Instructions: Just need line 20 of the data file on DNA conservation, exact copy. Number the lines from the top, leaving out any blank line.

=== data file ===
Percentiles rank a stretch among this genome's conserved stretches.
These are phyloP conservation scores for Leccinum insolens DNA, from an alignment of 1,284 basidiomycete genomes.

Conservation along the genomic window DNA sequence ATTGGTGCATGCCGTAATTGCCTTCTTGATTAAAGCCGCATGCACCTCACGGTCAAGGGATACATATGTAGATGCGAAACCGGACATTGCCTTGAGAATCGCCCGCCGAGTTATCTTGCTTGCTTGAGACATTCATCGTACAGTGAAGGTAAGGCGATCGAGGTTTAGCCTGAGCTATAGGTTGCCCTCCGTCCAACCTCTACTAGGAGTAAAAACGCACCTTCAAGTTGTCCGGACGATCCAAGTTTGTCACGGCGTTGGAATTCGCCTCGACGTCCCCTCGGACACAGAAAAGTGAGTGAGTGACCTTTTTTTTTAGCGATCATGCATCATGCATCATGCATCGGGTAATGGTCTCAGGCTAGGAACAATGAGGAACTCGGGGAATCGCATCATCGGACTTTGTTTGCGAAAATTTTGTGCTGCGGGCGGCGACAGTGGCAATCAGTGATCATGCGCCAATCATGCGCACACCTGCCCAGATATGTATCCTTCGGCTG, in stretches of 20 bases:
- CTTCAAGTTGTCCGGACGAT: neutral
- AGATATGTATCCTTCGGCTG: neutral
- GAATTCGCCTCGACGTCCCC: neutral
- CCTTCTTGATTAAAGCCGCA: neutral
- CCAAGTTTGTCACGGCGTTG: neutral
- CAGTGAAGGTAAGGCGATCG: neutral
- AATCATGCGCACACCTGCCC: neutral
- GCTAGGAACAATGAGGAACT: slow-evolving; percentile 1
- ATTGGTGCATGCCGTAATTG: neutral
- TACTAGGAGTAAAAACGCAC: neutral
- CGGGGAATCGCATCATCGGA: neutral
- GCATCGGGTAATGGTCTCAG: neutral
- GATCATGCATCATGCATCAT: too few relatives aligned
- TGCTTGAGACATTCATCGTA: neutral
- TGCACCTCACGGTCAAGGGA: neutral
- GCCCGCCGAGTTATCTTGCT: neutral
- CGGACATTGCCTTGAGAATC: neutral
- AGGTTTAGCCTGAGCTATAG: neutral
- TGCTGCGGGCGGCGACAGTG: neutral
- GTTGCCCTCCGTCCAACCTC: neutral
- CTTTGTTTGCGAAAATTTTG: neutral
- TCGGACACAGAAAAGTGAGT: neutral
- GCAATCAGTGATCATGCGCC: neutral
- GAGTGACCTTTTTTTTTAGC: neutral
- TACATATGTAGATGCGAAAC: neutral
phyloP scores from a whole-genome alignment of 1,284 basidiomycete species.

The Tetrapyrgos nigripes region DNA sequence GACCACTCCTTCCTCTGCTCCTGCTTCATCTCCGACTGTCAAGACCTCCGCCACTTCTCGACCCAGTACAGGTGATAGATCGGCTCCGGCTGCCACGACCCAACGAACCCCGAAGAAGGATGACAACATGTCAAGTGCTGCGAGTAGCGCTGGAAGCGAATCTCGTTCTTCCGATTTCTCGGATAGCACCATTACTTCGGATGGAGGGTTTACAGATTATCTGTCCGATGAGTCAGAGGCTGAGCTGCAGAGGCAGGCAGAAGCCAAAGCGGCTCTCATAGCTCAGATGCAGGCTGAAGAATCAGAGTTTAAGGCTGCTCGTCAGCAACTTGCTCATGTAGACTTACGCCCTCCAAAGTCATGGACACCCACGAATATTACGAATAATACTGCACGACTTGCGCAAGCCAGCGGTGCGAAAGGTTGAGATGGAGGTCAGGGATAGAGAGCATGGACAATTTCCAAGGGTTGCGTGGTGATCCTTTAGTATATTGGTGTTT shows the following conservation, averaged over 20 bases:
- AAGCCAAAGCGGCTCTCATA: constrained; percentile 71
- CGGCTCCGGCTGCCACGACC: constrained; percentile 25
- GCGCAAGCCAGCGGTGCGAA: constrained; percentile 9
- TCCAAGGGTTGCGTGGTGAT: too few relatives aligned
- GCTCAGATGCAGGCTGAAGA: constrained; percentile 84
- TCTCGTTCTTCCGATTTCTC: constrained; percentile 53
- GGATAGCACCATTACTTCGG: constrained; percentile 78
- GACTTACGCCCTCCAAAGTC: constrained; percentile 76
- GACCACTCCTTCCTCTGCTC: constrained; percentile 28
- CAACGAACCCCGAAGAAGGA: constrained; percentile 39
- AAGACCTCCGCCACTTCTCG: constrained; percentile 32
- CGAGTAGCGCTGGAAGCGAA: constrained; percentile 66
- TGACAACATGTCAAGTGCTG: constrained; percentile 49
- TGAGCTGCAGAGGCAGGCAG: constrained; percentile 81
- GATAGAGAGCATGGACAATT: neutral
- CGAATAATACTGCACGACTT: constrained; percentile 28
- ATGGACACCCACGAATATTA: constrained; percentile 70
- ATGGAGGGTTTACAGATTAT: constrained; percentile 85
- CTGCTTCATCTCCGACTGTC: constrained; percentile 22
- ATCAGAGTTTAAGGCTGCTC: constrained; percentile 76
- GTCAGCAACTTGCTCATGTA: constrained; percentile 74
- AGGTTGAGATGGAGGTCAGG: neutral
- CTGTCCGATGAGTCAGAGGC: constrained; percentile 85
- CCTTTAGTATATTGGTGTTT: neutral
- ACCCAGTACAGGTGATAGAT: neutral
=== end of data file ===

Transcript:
- CGGACATTGCCTTGAGAATC: neutral